spasm (spazm) [Gr. spasmos, convulsion]
A sudden, involuntary movement or muscular contraction due to an irritant or trauma. Spasms may be clonic or tonic and involve either visceral muscle or skeletal muscle. When contractions are strong and painful, they are called cramps. The effect of the spasm depends on the part affected: asthma is assumed to be associated with spasm of the muscular coats of smaller bronchi; renal colic to spasm of the muscular coat of the ureter.
General measures to reduce tension, induce muscle relaxation, and improve circulation are necessary. Specific measures include analgesics, massage, relaxation exercises, heat, cold, or electrotherapy, and, in some cases, gentle therapeutic exercises. Special orthopedic supports or braces are sometimes effective. For vascular spasm, chemical sympathectomy may give relief.
spasm of accommodation
A spasm of the ciliary muscle, usually due to excessive strain from overuse and common in myopia.
Spasm of the muscles of the hand. See: tetany
Spasm of the hands and feet, sometimes seen in hyperventilation syndrome. It is caused by hypocalcemia and commonly occurs during hyperventilation because the lowered carbon dioxide alters the level of ionized calcium. See: hyperventilation tetany
Spasmodic movements resembling chorea.
Intermittent contractions and relaxation of muscles. Synonym: clonospasm
coronary artery spasm
Intermittent constriction of the large coronary arteries. This may lead to angina pectoris in various conditions and is not necessarily associated with exertion. See: variant angina
Muscular closure of the coronary arteries, causing angina, ischemia, or myocardial infarction. See: variant angina
Spasm of the facial muscles causing a grin or snarl like a dog. Synonym: risus sardonicus
An esophageal motor disorder characterized by dysphagia, odynophagia, and chest pain.
Intermittent inability to swallow, often associated with intense chest pain, gagging, or breathing difficulty. It can occur after swallowing cold liquids drunk through a straw or in rabies, anxiety, depression, or achalasia. In most patients it is caused by excessive motor function of the esophageal muscles.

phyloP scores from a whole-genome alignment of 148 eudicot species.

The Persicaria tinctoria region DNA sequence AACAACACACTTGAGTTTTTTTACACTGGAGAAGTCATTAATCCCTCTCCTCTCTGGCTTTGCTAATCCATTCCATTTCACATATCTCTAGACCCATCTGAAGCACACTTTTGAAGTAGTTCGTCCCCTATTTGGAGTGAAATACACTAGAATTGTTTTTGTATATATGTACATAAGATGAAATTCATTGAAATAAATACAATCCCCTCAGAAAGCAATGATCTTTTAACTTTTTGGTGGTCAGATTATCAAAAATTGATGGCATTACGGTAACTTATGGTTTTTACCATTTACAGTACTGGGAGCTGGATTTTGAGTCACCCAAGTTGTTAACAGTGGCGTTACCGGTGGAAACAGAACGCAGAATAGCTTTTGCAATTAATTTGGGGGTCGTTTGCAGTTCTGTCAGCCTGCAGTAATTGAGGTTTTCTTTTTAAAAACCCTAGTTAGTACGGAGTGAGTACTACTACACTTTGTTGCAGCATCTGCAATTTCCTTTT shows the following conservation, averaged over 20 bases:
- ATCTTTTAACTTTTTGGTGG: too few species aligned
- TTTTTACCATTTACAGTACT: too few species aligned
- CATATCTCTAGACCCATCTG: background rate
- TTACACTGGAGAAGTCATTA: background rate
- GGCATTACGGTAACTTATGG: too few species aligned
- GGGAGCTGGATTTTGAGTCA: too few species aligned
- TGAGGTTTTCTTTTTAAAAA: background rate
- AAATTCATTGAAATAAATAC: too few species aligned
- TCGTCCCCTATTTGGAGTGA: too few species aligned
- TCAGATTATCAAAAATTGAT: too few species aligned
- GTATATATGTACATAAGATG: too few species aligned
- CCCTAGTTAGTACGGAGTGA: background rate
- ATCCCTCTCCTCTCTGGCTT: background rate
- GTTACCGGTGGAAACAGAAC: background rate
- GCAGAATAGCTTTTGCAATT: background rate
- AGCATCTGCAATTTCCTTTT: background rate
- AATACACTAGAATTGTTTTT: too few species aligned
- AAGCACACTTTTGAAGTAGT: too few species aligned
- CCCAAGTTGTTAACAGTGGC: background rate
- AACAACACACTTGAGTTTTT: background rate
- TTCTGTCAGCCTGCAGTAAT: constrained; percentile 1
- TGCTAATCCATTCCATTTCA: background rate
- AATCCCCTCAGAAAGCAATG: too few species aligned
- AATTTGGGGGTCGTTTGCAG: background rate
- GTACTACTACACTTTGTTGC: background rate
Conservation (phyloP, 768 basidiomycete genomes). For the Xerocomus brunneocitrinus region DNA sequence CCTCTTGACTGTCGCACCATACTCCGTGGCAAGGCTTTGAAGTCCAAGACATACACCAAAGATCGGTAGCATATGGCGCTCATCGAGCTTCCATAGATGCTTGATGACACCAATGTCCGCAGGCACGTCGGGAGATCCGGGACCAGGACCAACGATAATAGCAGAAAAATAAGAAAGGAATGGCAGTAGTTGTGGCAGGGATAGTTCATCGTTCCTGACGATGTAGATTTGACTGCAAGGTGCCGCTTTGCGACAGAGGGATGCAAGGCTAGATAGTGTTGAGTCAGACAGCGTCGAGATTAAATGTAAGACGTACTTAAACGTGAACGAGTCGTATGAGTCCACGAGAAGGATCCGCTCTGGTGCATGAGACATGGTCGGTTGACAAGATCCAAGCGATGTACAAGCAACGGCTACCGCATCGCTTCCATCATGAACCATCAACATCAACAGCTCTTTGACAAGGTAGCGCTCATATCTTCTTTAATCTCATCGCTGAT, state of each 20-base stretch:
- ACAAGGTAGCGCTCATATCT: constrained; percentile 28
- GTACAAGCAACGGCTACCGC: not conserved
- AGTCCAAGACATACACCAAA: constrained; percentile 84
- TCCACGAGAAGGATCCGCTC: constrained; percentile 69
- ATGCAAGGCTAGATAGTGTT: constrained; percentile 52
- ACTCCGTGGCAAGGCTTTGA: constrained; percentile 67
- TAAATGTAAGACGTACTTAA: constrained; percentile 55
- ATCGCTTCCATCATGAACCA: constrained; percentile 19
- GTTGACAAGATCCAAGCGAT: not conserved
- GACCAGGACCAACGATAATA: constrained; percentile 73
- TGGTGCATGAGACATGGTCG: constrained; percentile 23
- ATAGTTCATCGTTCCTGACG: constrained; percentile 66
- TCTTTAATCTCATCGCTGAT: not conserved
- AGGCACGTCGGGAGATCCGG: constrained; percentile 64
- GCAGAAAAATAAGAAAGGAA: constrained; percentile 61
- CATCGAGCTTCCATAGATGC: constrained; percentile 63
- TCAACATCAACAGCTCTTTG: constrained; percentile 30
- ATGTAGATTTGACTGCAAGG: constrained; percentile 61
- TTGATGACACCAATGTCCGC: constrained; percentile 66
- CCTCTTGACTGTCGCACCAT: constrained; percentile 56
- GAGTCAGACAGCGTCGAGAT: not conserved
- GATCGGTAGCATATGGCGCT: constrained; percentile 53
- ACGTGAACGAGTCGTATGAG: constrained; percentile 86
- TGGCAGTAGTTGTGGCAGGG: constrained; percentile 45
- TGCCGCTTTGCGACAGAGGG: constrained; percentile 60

Nitrates or tricyclic antidepressants are sometimes used to treat the symptoms. Diffuse esophageal spasms can also be treated by surgical division of the esophageal muscles.
Spasm of the muscles supplied by the facial nerve, affecting one side of the face or the region around the eye. See: cranial nerve; tic
Twitching of facial muscles that usually begins in one eyelid but may spread after many years to half of the face or even to both sides of it. It is usually due to an aneurysm of the vertebral or basilar artery or a tumor of the cerebellopontine angle. In some patients the twitching can be treated with injections of botulinum toxin if the underlying cause is not treatable.
Seizure marked by momentary flexion or extension of the neck, trunk, extremities, or any combination, with onset occurring in the first year of life. Although infantile spasms subside in late infancy, many affected children develop other types of seizures and may be severely retarded.
Clonic spasm of the eyelid with continuous winking.
A psychogenic condition in adults, causing nodding of the head from clonic spasms of the sternomastoid muscles. A similar nodding occurs in babies, with the head turning from side to side. Synonym: salaam convulsion
Spasm of the feet.
A spasm in which contractions occur repeatedly and without interruption.
Continued involuntary contractions.
A spasm characterized by a turning of a part, esp. the turning of the body at the pelvis.
Convulsions due to poison.
Spasm of smaller arteries.